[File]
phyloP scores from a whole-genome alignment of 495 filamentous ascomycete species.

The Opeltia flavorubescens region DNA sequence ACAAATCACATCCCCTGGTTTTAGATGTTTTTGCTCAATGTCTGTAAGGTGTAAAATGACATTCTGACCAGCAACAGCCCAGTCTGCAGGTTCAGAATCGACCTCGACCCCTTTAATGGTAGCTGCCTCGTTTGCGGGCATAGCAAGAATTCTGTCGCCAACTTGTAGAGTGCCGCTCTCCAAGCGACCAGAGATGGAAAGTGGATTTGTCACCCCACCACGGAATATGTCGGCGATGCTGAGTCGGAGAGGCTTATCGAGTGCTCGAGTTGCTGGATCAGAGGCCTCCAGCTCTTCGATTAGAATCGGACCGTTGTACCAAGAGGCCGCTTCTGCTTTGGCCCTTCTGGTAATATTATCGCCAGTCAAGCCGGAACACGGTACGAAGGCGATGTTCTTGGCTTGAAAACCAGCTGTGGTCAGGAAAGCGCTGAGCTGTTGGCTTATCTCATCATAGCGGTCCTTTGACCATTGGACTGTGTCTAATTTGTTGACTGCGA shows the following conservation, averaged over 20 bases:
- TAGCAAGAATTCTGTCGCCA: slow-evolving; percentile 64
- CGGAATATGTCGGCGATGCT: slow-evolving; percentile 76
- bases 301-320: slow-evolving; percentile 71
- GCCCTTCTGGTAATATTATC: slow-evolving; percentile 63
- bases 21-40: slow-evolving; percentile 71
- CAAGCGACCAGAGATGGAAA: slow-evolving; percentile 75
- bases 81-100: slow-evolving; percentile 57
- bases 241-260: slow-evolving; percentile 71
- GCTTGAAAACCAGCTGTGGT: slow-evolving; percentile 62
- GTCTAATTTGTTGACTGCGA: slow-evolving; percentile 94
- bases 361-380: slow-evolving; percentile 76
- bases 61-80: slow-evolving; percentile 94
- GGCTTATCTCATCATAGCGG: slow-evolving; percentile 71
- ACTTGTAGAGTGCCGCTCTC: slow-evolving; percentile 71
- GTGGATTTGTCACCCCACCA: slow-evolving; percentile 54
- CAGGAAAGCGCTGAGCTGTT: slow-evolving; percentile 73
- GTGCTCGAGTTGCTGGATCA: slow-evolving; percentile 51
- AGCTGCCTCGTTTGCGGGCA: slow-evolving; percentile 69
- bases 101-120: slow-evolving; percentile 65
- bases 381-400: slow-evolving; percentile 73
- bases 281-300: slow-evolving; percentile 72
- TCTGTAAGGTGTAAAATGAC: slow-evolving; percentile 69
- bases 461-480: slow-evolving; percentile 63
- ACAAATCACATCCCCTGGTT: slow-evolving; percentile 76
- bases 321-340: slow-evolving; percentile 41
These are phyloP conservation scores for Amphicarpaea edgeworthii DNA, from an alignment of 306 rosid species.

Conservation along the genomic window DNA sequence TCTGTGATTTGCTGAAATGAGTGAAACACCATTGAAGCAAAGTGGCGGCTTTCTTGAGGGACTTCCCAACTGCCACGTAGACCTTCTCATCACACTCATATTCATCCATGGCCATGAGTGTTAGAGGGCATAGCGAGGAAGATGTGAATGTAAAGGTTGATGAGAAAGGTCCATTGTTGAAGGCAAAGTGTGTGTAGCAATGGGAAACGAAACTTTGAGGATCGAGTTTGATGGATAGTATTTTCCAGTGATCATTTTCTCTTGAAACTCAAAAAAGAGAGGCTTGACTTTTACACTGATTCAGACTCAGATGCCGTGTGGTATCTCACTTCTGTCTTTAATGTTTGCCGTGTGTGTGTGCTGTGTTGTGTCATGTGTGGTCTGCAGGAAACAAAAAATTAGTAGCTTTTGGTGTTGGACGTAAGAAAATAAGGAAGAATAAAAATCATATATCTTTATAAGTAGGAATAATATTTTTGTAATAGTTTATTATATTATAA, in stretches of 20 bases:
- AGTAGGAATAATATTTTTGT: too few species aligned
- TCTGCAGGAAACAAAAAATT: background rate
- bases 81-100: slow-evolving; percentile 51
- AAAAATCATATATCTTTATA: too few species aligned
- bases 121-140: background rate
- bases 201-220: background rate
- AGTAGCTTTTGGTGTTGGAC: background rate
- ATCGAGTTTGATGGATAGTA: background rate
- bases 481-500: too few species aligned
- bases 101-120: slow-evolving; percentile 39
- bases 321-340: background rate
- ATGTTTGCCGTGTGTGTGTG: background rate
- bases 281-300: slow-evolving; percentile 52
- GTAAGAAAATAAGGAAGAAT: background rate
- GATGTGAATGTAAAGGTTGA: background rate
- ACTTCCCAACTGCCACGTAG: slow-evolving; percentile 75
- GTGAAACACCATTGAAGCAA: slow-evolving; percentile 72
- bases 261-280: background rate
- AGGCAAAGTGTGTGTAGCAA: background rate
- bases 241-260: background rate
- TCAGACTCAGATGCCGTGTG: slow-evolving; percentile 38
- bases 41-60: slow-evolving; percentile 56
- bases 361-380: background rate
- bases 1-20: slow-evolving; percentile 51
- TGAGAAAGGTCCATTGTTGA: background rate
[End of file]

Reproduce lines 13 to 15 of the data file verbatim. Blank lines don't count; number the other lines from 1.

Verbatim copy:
- bases 361-380: slow-evolving; percentile 76
- bases 61-80: slow-evolving; percentile 94
- GGCTTATCTCATCATAGCGG: slow-evolving; percentile 71